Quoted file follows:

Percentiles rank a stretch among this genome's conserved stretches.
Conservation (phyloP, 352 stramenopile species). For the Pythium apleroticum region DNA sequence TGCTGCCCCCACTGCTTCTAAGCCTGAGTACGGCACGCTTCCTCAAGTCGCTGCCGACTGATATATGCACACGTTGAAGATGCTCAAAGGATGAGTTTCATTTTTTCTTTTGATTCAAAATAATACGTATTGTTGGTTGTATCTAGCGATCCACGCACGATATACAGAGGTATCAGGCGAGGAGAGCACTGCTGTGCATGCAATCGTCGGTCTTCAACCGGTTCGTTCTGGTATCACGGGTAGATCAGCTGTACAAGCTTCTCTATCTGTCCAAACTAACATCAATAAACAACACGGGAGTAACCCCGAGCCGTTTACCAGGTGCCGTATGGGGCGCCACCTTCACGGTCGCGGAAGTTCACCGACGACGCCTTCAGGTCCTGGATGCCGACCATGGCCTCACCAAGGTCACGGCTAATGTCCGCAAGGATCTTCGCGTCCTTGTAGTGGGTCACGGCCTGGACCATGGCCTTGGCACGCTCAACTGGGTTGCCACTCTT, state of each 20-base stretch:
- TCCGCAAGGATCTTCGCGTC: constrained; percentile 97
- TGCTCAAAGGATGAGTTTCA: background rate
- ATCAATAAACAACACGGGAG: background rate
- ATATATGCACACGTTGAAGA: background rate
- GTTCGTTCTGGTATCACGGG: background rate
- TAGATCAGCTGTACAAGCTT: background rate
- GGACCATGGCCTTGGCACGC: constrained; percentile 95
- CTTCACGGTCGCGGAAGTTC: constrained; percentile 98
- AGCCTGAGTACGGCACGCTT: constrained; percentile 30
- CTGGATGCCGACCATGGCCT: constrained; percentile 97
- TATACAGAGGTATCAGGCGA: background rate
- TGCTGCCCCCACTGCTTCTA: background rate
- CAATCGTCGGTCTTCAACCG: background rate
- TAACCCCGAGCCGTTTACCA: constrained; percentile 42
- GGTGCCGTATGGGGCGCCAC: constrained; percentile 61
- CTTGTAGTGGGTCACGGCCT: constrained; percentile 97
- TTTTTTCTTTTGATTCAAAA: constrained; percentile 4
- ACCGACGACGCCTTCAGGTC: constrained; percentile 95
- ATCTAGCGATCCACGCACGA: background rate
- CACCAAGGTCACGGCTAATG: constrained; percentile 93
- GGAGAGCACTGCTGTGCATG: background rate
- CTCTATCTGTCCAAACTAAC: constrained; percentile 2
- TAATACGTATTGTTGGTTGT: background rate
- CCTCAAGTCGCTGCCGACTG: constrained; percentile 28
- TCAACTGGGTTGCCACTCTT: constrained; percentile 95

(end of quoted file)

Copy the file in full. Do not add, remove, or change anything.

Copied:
Percentiles rank a stretch among this genome's conserved stretches.
Conservation (phyloP, 352 stramenopile species). For the Pythium apleroticum region DNA sequence TGCTGCCCCCACTGCTTCTAAGCCTGAGTACGGCACGCTTCCTCAAGTCGCTGCCGACTGATATATGCACACGTTGAAGATGCTCAAAGGATGAGTTTCATTTTTTCTTTTGATTCAAAATAATACGTATTGTTGGTTGTATCTAGCGATCCACGCACGATATACAGAGGTATCAGGCGAGGAGAGCACTGCTGTGCATGCAATCGTCGGTCTTCAACCGGTTCGTTCTGGTATCACGGGTAGATCAGCTGTACAAGCTTCTCTATCTGTCCAAACTAACATCAATAAACAACACGGGAGTAACCCCGAGCCGTTTACCAGGTGCCGTATGGGGCGCCACCTTCACGGTCGCGGAAGTTCACCGACGACGCCTTCAGGTCCTGGATGCCGACCATGGCCTCACCAAGGTCACGGCTAATGTCCGCAAGGATCTTCGCGTCCTTGTAGTGGGTCACGGCCTGGACCATGGCCTTGGCACGCTCAACTGGGTTGCCACTCTT, state of each 20-base stretch:
- TCCGCAAGGATCTTCGCGTC: constrained; percentile 97
- TGCTCAAAGGATGAGTTTCA: background rate
- ATCAATAAACAACACGGGAG: background rate
- ATATATGCACACGTTGAAGA: background rate
- GTTCGTTCTGGTATCACGGG: background rate
- TAGATCAGCTGTACAAGCTT: background rate
- GGACCATGGCCTTGGCACGC: constrained; percentile 95
- CTTCACGGTCGCGGAAGTTC: constrained; percentile 98
- AGCCTGAGTACGGCACGCTT: constrained; percentile 30
- CTGGATGCCGACCATGGCCT: constrained; percentile 97
- TATACAGAGGTATCAGGCGA: background rate
- TGCTGCCCCCACTGCTTCTA: background rate
- CAATCGTCGGTCTTCAACCG: background rate
- TAACCCCGAGCCGTTTACCA: constrained; percentile 42
- GGTGCCGTATGGGGCGCCAC: constrained; percentile 61
- CTTGTAGTGGGTCACGGCCT: constrained; percentile 97
- TTTTTTCTTTTGATTCAAAA: constrained; percentile 4
- ACCGACGACGCCTTCAGGTC: constrained; percentile 95
- ATCTAGCGATCCACGCACGA: background rate
- CACCAAGGTCACGGCTAATG: constrained; percentile 93
- GGAGAGCACTGCTGTGCATG: background rate
- CTCTATCTGTCCAAACTAAC: constrained; percentile 2
- TAATACGTATTGTTGGTTGT: background rate
- CCTCAAGTCGCTGCCGACTG: constrained; percentile 28
- TCAACTGGGTTGCCACTCTT: constrained; percentile 95